Bottle-Feeding - Promoting Healthy Growth and Development
During the first few weeks,
burp your baby after every
2 fl oz (60 mL) of formula.
This helps get rid of swallowed air, reducing the chances of your baby
spitting up. Most babies need less frequent burping as
they get older.
You will know your baby is full when he or she
stops sucking continuously. Usually, as babies get full, they pause frequently
during feeding. Also, your baby may spit out the nipple, turn his or her head
away, or fall asleep when full. Throw away any formula left in the bottle after
you have fed your baby, because bacteria can grow in the leftover
Feeding is a good time for social contact with your
baby, so don't rush. Look into your baby's eyes and talk or sing while you are
giving the bottle. This contact helps your baby feel close to you and is
important for healthy growth and development. Wear a short-sleeved shirt to
give more skin-to-skin contact. Sit in a comfortable chair with your arms
supported on pillows.
- How to prevent tooth decay. After your baby's teeth start coming in, it is a good idea to
clean them after the last formula feeding at night. Use a soft cloth or gauze
pad at first. As more teeth come in, clean them with a soft toothbrush, using
only water for the first few months. If you are not sure about the
fluoride levels in your drinking water, talk to your doctor or
dentist. Fluoride supplements are sometimes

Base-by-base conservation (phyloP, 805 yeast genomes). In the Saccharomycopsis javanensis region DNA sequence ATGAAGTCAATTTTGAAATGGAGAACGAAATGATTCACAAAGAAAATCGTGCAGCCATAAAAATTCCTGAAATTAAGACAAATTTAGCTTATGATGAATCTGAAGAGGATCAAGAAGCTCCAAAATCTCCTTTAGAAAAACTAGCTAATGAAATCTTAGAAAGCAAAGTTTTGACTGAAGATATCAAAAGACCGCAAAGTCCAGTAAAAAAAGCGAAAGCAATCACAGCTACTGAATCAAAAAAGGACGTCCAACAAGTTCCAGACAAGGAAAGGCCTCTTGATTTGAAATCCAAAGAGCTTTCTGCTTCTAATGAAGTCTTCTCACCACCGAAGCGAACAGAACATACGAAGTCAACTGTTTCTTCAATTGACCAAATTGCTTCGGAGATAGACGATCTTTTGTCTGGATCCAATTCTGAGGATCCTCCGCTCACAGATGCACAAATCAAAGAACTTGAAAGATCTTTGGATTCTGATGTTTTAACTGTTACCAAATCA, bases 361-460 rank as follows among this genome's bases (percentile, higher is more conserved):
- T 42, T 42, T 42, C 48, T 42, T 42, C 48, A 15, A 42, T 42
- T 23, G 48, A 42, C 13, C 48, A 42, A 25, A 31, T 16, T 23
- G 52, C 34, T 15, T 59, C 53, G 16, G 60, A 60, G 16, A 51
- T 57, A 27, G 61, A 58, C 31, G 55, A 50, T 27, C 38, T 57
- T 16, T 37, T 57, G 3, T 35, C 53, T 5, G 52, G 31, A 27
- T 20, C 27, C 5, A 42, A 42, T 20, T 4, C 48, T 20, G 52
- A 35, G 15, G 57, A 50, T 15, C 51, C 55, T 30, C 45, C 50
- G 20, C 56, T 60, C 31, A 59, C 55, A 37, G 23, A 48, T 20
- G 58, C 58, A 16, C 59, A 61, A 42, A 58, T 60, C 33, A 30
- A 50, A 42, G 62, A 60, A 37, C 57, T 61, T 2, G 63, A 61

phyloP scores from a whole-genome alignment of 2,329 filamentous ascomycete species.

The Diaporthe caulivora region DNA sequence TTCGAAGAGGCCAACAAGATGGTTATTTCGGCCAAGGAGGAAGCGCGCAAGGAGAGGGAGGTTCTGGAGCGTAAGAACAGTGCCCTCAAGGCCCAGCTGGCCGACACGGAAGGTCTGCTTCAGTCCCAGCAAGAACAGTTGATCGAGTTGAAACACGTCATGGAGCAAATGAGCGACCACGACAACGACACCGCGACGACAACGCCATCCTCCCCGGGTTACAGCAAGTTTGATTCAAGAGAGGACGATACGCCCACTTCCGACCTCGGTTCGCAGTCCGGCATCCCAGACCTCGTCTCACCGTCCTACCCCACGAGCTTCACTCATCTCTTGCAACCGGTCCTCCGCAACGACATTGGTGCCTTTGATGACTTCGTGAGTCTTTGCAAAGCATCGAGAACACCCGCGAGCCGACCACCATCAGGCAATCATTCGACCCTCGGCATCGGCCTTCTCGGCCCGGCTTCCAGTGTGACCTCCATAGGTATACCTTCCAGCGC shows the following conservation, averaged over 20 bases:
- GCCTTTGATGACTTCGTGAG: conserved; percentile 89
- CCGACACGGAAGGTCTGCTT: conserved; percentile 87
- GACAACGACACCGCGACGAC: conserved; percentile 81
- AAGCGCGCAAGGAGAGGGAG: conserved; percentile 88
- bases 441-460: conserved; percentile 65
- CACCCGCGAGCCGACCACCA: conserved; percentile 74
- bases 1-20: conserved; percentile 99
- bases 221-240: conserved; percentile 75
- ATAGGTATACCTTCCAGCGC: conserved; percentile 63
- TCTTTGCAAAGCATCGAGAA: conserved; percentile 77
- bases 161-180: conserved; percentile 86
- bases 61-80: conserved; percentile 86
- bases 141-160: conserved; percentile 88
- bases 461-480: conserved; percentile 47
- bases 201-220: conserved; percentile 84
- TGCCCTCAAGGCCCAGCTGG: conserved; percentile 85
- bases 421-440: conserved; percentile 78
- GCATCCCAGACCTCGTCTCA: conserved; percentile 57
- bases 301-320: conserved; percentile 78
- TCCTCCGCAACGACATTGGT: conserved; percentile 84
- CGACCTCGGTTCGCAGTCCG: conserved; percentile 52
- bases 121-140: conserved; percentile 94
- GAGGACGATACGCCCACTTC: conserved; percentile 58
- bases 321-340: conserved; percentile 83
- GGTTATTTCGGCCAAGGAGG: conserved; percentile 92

recommended but must be used with caution. Talk with your doctor
about other ways to prevent tooth decay in your young child. For more information, see the topics
Basic Dental Care.
- When to offer liquids from a cup.
You can start offering liquids from a cup when your baby is about 6 months old.
But your baby should continue to get nutrition largely from breast milk or
formula until he or she is 12 months old. After that, allowing your child to
continue drinking from a bottle may lead to problems such as
bottle mouth tooth decay .
- Whether to give a vitamin D supplement. If you are bottle-feeding formula and your baby drinks at
least 32 fl oz (1 L) each day,
he or she does not need a
vitamin D supplement.3 Most doctors suggest daily
vitamin D supplements for babies who are breast-fed or who get a mixture of
breast milk and formula, starting by age 2 months. Talk with your doctor about
how much and what sources of vitamin D are right for your child.